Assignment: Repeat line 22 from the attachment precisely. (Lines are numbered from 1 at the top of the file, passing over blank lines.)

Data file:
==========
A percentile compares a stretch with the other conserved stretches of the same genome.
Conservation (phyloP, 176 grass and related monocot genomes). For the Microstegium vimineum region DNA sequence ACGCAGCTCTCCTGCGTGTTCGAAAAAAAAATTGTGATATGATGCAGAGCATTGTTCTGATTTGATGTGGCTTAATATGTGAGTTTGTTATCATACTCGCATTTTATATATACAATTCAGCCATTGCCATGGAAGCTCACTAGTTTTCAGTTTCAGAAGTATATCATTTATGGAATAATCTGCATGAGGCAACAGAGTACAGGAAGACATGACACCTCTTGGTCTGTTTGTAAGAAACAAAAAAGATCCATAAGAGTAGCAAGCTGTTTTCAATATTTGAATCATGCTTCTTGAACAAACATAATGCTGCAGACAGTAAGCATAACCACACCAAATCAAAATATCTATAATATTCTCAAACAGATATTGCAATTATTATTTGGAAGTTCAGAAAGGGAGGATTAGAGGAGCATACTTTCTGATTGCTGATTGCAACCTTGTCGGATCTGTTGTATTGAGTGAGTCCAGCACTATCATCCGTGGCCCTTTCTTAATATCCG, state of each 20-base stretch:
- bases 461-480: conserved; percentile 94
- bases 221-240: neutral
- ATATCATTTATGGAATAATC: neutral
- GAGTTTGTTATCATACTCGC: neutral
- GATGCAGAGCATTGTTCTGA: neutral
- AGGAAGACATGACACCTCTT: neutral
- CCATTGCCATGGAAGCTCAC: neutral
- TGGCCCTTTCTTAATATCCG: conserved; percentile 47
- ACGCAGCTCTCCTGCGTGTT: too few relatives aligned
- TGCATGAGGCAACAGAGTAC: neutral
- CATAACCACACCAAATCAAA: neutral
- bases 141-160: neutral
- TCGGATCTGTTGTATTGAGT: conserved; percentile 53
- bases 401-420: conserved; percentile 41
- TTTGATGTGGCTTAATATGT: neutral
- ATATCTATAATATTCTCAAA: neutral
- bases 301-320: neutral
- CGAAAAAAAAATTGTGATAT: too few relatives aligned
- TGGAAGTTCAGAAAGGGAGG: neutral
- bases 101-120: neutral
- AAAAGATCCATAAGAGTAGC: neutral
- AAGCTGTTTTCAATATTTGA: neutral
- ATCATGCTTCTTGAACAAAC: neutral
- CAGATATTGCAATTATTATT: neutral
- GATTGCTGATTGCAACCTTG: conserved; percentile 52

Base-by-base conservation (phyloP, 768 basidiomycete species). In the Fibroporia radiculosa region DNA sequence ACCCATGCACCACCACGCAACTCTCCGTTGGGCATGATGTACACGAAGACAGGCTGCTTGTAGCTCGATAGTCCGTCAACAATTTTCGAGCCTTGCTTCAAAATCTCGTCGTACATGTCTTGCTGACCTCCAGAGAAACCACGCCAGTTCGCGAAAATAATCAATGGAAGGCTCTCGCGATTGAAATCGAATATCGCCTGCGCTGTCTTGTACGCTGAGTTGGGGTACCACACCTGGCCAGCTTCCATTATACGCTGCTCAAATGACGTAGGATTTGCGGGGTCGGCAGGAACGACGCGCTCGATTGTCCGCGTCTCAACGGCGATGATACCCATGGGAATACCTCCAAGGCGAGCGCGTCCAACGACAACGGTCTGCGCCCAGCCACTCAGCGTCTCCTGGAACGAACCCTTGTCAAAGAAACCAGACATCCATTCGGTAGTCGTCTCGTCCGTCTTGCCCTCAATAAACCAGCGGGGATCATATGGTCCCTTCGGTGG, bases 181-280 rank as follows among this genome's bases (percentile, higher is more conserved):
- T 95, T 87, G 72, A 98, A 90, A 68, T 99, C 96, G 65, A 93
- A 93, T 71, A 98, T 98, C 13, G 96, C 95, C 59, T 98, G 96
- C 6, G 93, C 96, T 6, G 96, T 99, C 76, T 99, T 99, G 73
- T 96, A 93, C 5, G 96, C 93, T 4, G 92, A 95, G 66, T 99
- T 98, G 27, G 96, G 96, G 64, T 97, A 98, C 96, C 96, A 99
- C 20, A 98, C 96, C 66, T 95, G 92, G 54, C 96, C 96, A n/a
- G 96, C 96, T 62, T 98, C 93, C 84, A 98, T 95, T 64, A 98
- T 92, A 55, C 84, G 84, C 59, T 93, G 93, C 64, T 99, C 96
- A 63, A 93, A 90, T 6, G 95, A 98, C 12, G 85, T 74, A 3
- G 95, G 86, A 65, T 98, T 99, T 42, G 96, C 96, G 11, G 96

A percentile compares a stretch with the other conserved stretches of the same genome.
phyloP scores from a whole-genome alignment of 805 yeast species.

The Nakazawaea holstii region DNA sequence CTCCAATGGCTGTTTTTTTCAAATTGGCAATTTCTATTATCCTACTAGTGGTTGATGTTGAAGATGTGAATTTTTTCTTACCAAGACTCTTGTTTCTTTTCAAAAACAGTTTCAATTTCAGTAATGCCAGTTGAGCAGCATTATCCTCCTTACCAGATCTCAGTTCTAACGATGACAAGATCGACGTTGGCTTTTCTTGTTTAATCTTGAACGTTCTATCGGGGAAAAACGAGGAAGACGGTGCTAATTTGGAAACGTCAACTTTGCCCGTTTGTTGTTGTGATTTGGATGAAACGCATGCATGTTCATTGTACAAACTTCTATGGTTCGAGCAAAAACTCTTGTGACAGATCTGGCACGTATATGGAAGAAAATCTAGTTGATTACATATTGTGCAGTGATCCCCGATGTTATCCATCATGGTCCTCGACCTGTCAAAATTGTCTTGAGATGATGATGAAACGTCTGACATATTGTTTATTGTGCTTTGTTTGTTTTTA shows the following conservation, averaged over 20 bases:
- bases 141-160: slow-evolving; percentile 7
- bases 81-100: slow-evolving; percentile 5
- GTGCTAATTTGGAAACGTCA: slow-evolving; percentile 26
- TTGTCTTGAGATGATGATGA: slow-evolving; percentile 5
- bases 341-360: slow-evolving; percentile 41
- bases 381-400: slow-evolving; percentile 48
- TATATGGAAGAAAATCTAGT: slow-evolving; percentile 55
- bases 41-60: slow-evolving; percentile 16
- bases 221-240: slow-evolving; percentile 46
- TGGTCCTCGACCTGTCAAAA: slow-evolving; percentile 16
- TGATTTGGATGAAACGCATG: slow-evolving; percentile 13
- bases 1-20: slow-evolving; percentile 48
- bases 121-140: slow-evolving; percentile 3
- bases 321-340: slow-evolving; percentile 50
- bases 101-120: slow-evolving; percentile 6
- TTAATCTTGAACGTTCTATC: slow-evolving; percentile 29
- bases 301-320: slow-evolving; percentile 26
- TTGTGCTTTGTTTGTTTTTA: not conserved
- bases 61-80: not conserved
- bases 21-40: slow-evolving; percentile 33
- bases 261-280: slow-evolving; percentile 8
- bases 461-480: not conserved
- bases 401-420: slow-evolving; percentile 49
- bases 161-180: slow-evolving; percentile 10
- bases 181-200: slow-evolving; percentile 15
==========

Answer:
- bases 101-120: neutral